The Artist Couple
On the evening of December 12 and early morning of December 13 there was the spectacular Gemini meteor shower. This is said to be one of the best meteor showers of the year. Because of this, and the fact that we spend way too much time in our (somewhat) boring apartment, we decided to go camping at Pedernales Falls State Park.
This was Topher and my first time really sitting down and watching a meteor shower, and it was magical. This was also our first time camping in Texas (definitely beats winter camping in Wisconsin.) We didn't see any crazy colored meteors, just the usual whites and yellows, but you can't complain about the hundreds of shooting stars we did see in only a few hours. Sadly, we only had my camera (Nikon D5100), which to our surprise wouldn't take any photographs of the night sky. We had planned to shoot some long exposures but even on manual mode, with the correct setting it wouldn't allow us to take any photographs and insisted it was "too dark." The latest of only a few letdowns about this camera (I think it's time for an upgrade.)
We set up camp in one of the 4 primitive campsites in the park. These are about a 3-3.5 mile hike into the park and if you're starting your hike out in the dark like we did, make sure you know your way around ahead of time. The maps at the park head quarters aren't the most accurate, and it took us about 45 minutes just to find the right trail. We were lucky it hadn't rained more the day before because there are 3 river crossings (without bridges) you must hike through before the campsites.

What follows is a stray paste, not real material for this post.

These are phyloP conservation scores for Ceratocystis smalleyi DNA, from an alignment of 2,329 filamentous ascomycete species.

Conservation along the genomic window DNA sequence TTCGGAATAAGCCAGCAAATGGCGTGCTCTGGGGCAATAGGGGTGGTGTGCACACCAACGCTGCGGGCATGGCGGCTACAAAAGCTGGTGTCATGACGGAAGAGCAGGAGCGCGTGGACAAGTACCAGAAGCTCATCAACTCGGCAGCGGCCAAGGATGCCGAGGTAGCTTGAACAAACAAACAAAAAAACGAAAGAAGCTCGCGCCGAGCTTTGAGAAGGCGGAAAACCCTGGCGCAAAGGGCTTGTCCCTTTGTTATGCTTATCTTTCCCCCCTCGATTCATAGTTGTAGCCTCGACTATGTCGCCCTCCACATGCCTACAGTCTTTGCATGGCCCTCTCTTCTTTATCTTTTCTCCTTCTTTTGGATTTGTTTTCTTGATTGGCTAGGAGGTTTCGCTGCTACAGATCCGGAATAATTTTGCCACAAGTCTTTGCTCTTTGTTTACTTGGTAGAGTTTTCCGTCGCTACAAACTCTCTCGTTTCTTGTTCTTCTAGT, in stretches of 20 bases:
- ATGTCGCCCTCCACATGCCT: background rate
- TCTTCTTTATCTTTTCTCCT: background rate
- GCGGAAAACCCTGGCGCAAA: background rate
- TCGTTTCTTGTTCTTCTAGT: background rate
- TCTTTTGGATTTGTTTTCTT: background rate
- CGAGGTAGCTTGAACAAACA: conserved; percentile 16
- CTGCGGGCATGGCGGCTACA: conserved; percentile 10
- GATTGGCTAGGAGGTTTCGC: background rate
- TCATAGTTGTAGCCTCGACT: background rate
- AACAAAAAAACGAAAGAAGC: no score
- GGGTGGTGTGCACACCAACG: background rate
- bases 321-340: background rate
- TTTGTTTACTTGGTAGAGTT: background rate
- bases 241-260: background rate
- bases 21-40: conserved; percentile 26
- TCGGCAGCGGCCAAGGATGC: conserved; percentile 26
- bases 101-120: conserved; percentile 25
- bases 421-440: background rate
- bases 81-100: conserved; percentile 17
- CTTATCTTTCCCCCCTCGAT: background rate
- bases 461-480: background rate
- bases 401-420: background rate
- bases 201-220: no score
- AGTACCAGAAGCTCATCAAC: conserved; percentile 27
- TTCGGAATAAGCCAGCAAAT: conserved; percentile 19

We camped underneath juniper trees (the perfect climbing trees) and set up our hammocks right on the bluff overlooking the Pedernales River.
It was a little cold that night (low 40's- is this even considered winter?!) and the Park doesn't allow ground fires, so all we had for warmth was a little hobo stove that lasted us about 3 minutes before we got tired of stoking the fire every 30 seconds. We ended up just using hand-warmers and drinking a lot of vodka and Bloody Marry Mix to warm us up during the magnificent meteor shower.
Just like every camping trip we take, I wish we could have stayed longer to further explore the many miles of trails the Pedernales Falls State Park has to offer. Even with no fire and the chilly breeze this trip was worth every second. Spending a romantic evening side-by-side in hammocks, sipping bloodys and stargazing with your best friend, is a day worth living over and over.
The Artist Couple
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Back in July, Topher and I road-tripped around the midwest from Milwaukee, Wisconsin to St. Louis, Kansas City, Eagle Rock, Missouri, and even made it to the tiny town of Mt. Ida, Arkansas! In just two short weeks we visited art museums, family, friends, and of course hiked a few trails!
Not only is Mt. Ida home to my lovely Grandma and Grandpa, it's also the quartz crystal capital of the world. Located in the middle of the Oachita National Forrest, remarkable mountain ranges, parks, and trails surround the tiny town of Mt. Ida (so small it doesn't even have a stoplight.) For this reason as well as many others, Arkansas is one of my favorite states, but maybe I'm just a little biased, seeing as how it is my birth state.